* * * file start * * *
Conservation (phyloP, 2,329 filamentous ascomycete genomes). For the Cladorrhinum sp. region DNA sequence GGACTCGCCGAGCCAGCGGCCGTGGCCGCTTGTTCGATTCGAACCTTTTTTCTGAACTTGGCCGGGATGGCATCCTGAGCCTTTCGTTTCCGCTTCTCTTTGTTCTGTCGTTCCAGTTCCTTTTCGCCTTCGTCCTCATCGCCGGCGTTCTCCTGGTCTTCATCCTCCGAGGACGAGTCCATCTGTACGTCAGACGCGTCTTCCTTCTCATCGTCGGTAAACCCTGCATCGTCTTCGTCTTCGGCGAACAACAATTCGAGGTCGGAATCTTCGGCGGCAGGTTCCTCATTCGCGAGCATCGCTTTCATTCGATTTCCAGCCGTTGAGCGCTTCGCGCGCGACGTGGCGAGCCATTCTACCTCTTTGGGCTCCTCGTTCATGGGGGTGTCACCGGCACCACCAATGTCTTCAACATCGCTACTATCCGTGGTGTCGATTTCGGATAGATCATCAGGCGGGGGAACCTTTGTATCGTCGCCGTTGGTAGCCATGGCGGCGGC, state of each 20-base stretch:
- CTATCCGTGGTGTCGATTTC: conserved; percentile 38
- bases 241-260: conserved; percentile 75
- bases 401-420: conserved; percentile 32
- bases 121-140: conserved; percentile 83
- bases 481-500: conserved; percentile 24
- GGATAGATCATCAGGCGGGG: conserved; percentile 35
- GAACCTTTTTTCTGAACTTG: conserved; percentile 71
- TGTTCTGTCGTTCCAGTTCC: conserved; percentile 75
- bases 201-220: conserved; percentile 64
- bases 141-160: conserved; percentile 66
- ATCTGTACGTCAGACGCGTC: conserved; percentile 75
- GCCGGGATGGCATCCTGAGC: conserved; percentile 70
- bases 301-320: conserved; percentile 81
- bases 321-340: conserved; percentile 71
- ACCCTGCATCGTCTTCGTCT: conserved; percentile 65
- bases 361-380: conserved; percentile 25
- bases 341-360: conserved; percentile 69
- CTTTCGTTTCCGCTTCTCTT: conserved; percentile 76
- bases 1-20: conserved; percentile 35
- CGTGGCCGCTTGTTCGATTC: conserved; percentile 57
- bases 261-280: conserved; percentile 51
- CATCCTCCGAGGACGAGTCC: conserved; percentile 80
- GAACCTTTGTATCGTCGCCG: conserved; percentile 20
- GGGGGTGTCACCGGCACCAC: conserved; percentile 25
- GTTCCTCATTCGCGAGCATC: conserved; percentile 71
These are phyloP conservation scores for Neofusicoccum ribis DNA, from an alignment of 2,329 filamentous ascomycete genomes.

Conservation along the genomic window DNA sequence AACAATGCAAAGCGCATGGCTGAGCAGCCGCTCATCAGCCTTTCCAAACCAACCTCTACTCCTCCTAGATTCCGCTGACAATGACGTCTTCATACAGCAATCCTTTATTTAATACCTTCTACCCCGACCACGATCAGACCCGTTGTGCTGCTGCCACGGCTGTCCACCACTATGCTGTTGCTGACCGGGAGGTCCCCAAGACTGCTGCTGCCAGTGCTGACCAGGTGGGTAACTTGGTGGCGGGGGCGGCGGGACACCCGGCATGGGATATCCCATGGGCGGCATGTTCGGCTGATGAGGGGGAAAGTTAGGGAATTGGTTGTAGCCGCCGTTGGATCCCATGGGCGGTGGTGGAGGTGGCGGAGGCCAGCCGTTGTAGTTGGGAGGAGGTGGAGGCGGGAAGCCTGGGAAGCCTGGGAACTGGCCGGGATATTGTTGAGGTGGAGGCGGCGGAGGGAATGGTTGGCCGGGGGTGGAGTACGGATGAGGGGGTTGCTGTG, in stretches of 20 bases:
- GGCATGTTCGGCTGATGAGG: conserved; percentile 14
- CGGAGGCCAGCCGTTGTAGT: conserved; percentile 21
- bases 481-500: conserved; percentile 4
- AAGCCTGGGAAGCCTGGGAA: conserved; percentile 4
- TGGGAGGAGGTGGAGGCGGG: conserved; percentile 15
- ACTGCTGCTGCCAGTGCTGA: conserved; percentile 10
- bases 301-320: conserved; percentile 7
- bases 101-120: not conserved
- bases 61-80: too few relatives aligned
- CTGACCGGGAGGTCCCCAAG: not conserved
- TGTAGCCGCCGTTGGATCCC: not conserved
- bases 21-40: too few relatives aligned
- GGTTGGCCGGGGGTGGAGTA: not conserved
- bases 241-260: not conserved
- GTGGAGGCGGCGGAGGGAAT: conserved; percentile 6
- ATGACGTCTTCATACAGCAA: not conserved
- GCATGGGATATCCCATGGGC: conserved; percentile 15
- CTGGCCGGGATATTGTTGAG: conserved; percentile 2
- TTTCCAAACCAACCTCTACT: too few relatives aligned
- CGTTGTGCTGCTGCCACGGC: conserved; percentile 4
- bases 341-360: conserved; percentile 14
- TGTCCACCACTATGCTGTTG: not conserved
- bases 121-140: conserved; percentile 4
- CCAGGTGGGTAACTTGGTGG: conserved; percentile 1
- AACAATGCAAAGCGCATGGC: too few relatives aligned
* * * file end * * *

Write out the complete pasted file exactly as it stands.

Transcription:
Conservation (phyloP, 2,329 filamentous ascomycete genomes). For the Cladorrhinum sp. region DNA sequence GGACTCGCCGAGCCAGCGGCCGTGGCCGCTTGTTCGATTCGAACCTTTTTTCTGAACTTGGCCGGGATGGCATCCTGAGCCTTTCGTTTCCGCTTCTCTTTGTTCTGTCGTTCCAGTTCCTTTTCGCCTTCGTCCTCATCGCCGGCGTTCTCCTGGTCTTCATCCTCCGAGGACGAGTCCATCTGTACGTCAGACGCGTCTTCCTTCTCATCGTCGGTAAACCCTGCATCGTCTTCGTCTTCGGCGAACAACAATTCGAGGTCGGAATCTTCGGCGGCAGGTTCCTCATTCGCGAGCATCGCTTTCATTCGATTTCCAGCCGTTGAGCGCTTCGCGCGCGACGTGGCGAGCCATTCTACCTCTTTGGGCTCCTCGTTCATGGGGGTGTCACCGGCACCACCAATGTCTTCAACATCGCTACTATCCGTGGTGTCGATTTCGGATAGATCATCAGGCGGGGGAACCTTTGTATCGTCGCCGTTGGTAGCCATGGCGGCGGC, state of each 20-base stretch:
- CTATCCGTGGTGTCGATTTC: conserved; percentile 38
- bases 241-260: conserved; percentile 75
- bases 401-420: conserved; percentile 32
- bases 121-140: conserved; percentile 83
- bases 481-500: conserved; percentile 24
- GGATAGATCATCAGGCGGGG: conserved; percentile 35
- GAACCTTTTTTCTGAACTTG: conserved; percentile 71
- TGTTCTGTCGTTCCAGTTCC: conserved; percentile 75
- bases 201-220: conserved; percentile 64
- bases 141-160: conserved; percentile 66
- ATCTGTACGTCAGACGCGTC: conserved; percentile 75
- GCCGGGATGGCATCCTGAGC: conserved; percentile 70
- bases 301-320: conserved; percentile 81
- bases 321-340: conserved; percentile 71
- ACCCTGCATCGTCTTCGTCT: conserved; percentile 65
- bases 361-380: conserved; percentile 25
- bases 341-360: conserved; percentile 69
- CTTTCGTTTCCGCTTCTCTT: conserved; percentile 76
- bases 1-20: conserved; percentile 35
- CGTGGCCGCTTGTTCGATTC: conserved; percentile 57
- bases 261-280: conserved; percentile 51
- CATCCTCCGAGGACGAGTCC: conserved; percentile 80
- GAACCTTTGTATCGTCGCCG: conserved; percentile 20
- GGGGGTGTCACCGGCACCAC: conserved; percentile 25
- GTTCCTCATTCGCGAGCATC: conserved; percentile 71
These are phyloP conservation scores for Neofusicoccum ribis DNA, from an alignment of 2,329 filamentous ascomycete genomes.

Conservation along the genomic window DNA sequence AACAATGCAAAGCGCATGGCTGAGCAGCCGCTCATCAGCCTTTCCAAACCAACCTCTACTCCTCCTAGATTCCGCTGACAATGACGTCTTCATACAGCAATCCTTTATTTAATACCTTCTACCCCGACCACGATCAGACCCGTTGTGCTGCTGCCACGGCTGTCCACCACTATGCTGTTGCTGACCGGGAGGTCCCCAAGACTGCTGCTGCCAGTGCTGACCAGGTGGGTAACTTGGTGGCGGGGGCGGCGGGACACCCGGCATGGGATATCCCATGGGCGGCATGTTCGGCTGATGAGGGGGAAAGTTAGGGAATTGGTTGTAGCCGCCGTTGGATCCCATGGGCGGTGGTGGAGGTGGCGGAGGCCAGCCGTTGTAGTTGGGAGGAGGTGGAGGCGGGAAGCCTGGGAAGCCTGGGAACTGGCCGGGATATTGTTGAGGTGGAGGCGGCGGAGGGAATGGTTGGCCGGGGGTGGAGTACGGATGAGGGGGTTGCTGTG, in stretches of 20 bases:
- GGCATGTTCGGCTGATGAGG: conserved; percentile 14
- CGGAGGCCAGCCGTTGTAGT: conserved; percentile 21
- bases 481-500: conserved; percentile 4
- AAGCCTGGGAAGCCTGGGAA: conserved; percentile 4
- TGGGAGGAGGTGGAGGCGGG: conserved; percentile 15
- ACTGCTGCTGCCAGTGCTGA: conserved; percentile 10
- bases 301-320: conserved; percentile 7
- bases 101-120: not conserved
- bases 61-80: too few relatives aligned
- CTGACCGGGAGGTCCCCAAG: not conserved
- TGTAGCCGCCGTTGGATCCC: not conserved
- bases 21-40: too few relatives aligned
- GGTTGGCCGGGGGTGGAGTA: not conserved
- bases 241-260: not conserved
- GTGGAGGCGGCGGAGGGAAT: conserved; percentile 6
- ATGACGTCTTCATACAGCAA: not conserved
- GCATGGGATATCCCATGGGC: conserved; percentile 15
- CTGGCCGGGATATTGTTGAG: conserved; percentile 2
- TTTCCAAACCAACCTCTACT: too few relatives aligned
- CGTTGTGCTGCTGCCACGGC: conserved; percentile 4
- bases 341-360: conserved; percentile 14
- TGTCCACCACTATGCTGTTG: not conserved
- bases 121-140: conserved; percentile 4
- CCAGGTGGGTAACTTGGTGG: conserved; percentile 1
- AACAATGCAAAGCGCATGGC: too few relatives aligned